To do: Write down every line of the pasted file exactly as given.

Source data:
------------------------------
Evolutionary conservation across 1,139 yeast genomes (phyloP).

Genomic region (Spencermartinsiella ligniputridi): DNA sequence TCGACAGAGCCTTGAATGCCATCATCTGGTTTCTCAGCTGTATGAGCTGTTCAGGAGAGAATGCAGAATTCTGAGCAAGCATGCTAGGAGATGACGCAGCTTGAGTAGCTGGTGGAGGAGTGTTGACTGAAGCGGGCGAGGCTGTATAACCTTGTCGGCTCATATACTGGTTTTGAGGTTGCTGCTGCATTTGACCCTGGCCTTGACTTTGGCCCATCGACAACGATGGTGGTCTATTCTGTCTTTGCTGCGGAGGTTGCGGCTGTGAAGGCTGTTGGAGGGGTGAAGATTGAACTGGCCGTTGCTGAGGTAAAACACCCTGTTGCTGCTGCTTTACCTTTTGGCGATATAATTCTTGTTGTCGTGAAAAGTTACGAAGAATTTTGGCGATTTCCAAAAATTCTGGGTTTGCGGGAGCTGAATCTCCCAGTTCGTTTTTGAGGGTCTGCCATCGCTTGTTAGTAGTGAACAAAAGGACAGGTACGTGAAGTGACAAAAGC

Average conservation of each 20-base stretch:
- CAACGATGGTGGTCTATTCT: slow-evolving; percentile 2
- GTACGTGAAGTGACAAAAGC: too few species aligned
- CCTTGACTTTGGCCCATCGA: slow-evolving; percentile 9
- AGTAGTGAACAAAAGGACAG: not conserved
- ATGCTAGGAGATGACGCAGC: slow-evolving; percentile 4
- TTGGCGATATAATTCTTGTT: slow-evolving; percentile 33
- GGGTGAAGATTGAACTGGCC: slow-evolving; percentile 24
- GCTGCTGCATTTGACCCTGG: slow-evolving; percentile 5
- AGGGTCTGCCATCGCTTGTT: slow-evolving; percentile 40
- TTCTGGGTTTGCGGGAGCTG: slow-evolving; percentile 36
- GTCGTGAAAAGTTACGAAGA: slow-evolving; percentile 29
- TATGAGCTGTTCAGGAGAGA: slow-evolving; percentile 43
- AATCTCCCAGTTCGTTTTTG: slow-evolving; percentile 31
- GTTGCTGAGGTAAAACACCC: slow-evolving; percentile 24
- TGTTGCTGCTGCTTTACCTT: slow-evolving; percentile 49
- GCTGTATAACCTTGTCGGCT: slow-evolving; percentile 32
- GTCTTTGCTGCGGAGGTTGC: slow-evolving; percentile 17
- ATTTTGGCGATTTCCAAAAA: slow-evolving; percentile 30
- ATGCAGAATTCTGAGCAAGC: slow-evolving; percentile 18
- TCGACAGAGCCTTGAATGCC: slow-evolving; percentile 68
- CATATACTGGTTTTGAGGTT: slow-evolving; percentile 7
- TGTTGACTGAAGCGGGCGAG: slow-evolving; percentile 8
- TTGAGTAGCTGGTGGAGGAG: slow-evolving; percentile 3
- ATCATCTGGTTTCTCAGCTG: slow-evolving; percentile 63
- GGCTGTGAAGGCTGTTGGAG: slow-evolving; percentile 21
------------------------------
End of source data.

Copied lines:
Evolutionary conservation across 1,139 yeast genomes (phyloP).

Genomic region (Spencermartinsiella ligniputridi): DNA sequence TCGACAGAGCCTTGAATGCCATCATCTGGTTTCTCAGCTGTATGAGCTGTTCAGGAGAGAATGCAGAATTCTGAGCAAGCATGCTAGGAGATGACGCAGCTTGAGTAGCTGGTGGAGGAGTGTTGACTGAAGCGGGCGAGGCTGTATAACCTTGTCGGCTCATATACTGGTTTTGAGGTTGCTGCTGCATTTGACCCTGGCCTTGACTTTGGCCCATCGACAACGATGGTGGTCTATTCTGTCTTTGCTGCGGAGGTTGCGGCTGTGAAGGCTGTTGGAGGGGTGAAGATTGAACTGGCCGTTGCTGAGGTAAAACACCCTGTTGCTGCTGCTTTACCTTTTGGCGATATAATTCTTGTTGTCGTGAAAAGTTACGAAGAATTTTGGCGATTTCCAAAAATTCTGGGTTTGCGGGAGCTGAATCTCCCAGTTCGTTTTTGAGGGTCTGCCATCGCTTGTTAGTAGTGAACAAAAGGACAGGTACGTGAAGTGACAAAAGC

Average conservation of each 20-base stretch:
- CAACGATGGTGGTCTATTCT: slow-evolving; percentile 2
- GTACGTGAAGTGACAAAAGC: too few species aligned
- CCTTGACTTTGGCCCATCGA: slow-evolving; percentile 9
- AGTAGTGAACAAAAGGACAG: not conserved
- ATGCTAGGAGATGACGCAGC: slow-evolving; percentile 4
- TTGGCGATATAATTCTTGTT: slow-evolving; percentile 33
- GGGTGAAGATTGAACTGGCC: slow-evolving; percentile 24
- GCTGCTGCATTTGACCCTGG: slow-evolving; percentile 5
- AGGGTCTGCCATCGCTTGTT: slow-evolving; percentile 40
- TTCTGGGTTTGCGGGAGCTG: slow-evolving; percentile 36
- GTCGTGAAAAGTTACGAAGA: slow-evolving; percentile 29
- TATGAGCTGTTCAGGAGAGA: slow-evolving; percentile 43
- AATCTCCCAGTTCGTTTTTG: slow-evolving; percentile 31
- GTTGCTGAGGTAAAACACCC: slow-evolving; percentile 24
- TGTTGCTGCTGCTTTACCTT: slow-evolving; percentile 49
- GCTGTATAACCTTGTCGGCT: slow-evolving; percentile 32
- GTCTTTGCTGCGGAGGTTGC: slow-evolving; percentile 17
- ATTTTGGCGATTTCCAAAAA: slow-evolving; percentile 30
- ATGCAGAATTCTGAGCAAGC: slow-evolving; percentile 18
- TCGACAGAGCCTTGAATGCC: slow-evolving; percentile 68
- CATATACTGGTTTTGAGGTT: slow-evolving; percentile 7
- TGTTGACTGAAGCGGGCGAG: slow-evolving; percentile 8
- TTGAGTAGCTGGTGGAGGAG: slow-evolving; percentile 3
- ATCATCTGGTTTCTCAGCTG: slow-evolving; percentile 63
- GGCTGTGAAGGCTGTTGGAG: slow-evolving; percentile 21